Love singer Arthur Lee was born 79 years ago

He was one of the most influential Psychedelic Rock singers and songwriters of all time

Love singer Arthur Lee was born 79 years ago

Arthur Porter Taylor was born in Memphis, Tennessee on March 7, 1945. Lee grew interested in music from an early age, his first musical instrument was the accordion, which he took lessons in from a teacher. He adapted to reading music and developed a good ear and natural musical intelligence. While he was never formally taught about musical theory and composition, he was able to mimic musicians from records and compose his own songs and eventually, he persuaded his parents to buy him an organ and harmonica. By 1965 he had formed the L.A band Love, which became one of the most followed and appreciated locally. Lee’s early appearances were at clubs in Hollywood, including the Brave New World; Hullabaloo; Bido Lito’s; and the Sea Witch, staples of the 1960’s Rock bands. The Bido Lito’s audience was sometimes dotted with celebrities, including actor Sal Mineo, and rock star Mick Jagger, Brian Jones, Bob Dylan, and Jimi Hendrix, who would go on to collaborate with Lee on future recording projects. Lee then got the opportunity to play the larger Whisky a Go-Go on Los Angeles’ Sunset Strip, after which Love received a recording contract by Elektra Records, also making Love the first Rock act to be signed by Elektra. A mixture of folk-rock, psychedelic rock, baroque pop, Spanish-tinged pop, R&B, garage rock, and even protopunk, Love’s music played heavily on his compositions, and he has been regarded as “the first punk rocker” but wasn’t flattered by the phrase as he thought the term punk meant “being somebody’s bitch or something like that.” Their first album, “Love”, was released in 1966 and included a cover of the song “My Little Red Book”, that became a hit. Also in 1966, they released another influential album, “Da Capo” in which the B-Side featured just one song, “Revelation”. The side 1 included their only single to achieve any success in the Billboard Top 40 chart: “7 and 7 Is”. In 1967 Love released what is viewed by many as their masterpiece, “Forever Changes”. The Psychedelic/Baroque Pop album included some of their finest compositions including “Alone Again Or”.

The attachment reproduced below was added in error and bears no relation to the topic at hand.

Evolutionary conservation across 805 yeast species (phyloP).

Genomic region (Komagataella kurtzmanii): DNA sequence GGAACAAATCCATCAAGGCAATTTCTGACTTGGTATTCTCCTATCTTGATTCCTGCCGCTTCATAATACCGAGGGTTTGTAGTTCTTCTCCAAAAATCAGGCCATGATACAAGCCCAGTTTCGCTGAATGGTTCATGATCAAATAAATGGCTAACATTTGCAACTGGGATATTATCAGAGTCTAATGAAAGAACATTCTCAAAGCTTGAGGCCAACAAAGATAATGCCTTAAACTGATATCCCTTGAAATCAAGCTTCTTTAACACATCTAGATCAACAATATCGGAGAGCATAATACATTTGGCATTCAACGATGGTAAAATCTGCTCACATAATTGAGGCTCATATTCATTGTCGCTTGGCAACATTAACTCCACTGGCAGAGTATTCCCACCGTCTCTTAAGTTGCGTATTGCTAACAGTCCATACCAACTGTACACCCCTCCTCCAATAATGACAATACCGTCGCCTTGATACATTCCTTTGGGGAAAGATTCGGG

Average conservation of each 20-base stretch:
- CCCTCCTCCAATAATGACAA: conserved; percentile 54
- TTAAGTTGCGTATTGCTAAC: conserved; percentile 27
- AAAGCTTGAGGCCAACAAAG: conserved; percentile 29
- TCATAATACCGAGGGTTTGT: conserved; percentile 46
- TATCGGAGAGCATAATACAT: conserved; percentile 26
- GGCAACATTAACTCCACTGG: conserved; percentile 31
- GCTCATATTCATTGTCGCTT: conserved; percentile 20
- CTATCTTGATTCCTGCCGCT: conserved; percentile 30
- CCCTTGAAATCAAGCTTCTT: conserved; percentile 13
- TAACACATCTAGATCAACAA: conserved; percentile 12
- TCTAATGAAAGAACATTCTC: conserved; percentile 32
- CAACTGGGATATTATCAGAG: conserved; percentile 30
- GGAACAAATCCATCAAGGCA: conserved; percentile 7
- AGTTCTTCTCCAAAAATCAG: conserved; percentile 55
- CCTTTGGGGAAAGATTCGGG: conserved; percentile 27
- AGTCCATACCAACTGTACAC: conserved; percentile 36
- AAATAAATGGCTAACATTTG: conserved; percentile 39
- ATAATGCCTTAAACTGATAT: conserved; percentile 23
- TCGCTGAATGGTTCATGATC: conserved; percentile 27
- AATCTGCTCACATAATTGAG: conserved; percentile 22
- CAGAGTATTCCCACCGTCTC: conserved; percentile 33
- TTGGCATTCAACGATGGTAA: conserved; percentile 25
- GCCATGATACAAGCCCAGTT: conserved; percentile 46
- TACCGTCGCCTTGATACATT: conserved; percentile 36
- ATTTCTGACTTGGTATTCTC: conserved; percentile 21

Despite this, the LP sold moderately in its time (reaching #154 on the Top 200 albums, and stayed on the charts for 10 weeks, without the benefit of a hit single), although it reached the top 30 in the UK. Nonetheless, its cult status grew. The time did justice to the album when in 2012, Rolling Stone magazine ranked Forever Changes 40th in its list of the 500 greatest albums of all time. Arthur Lee was also pivotal on The Doors being signed to Elektra. A friend with Jim Morrison, who stated that Love was his favorite band, Lee suggested The Doors to Elektra’s head Jac Holtzman which lead to the band being signed and overshadowing Love in the label. By 1968 turmoil within Love made it harder for the band to go on and the original line up started to break up. Arthur Lee went on to start his solo career in 1972 but without the same visibility, he was able to have with Love. In 1996 he was convicted to 12 years in prison for the negligent discharge of a firearm. California’s three strikes law meant Lee was forced to serve a prison term, having previously served two years in jail for arson, and having been charged with various drug, driving and assault offenses. He was released in 2001 and put together a new incarnation of Love with whom he toured successfully around the globe, giving him the taste of recognition he failed to achieve back in the 1960’s. Arthur Lee underwent several months of treatment for leukemia, including chemotherapy and an experimental stem cell transplant using stem cells from an umbilical cord blood donor. His condition continued to worsen, and he died from complications of the disease in Memphis, Tennessee, in 2006 at the age of 61. Today, his music legacy remains stronger than ever.

Watch Love performing “My Little Red Book” at the American Bandstand TV show in 1966

Listen to “The Best Of Love” on Spotify

Watch more 1960’s related videos


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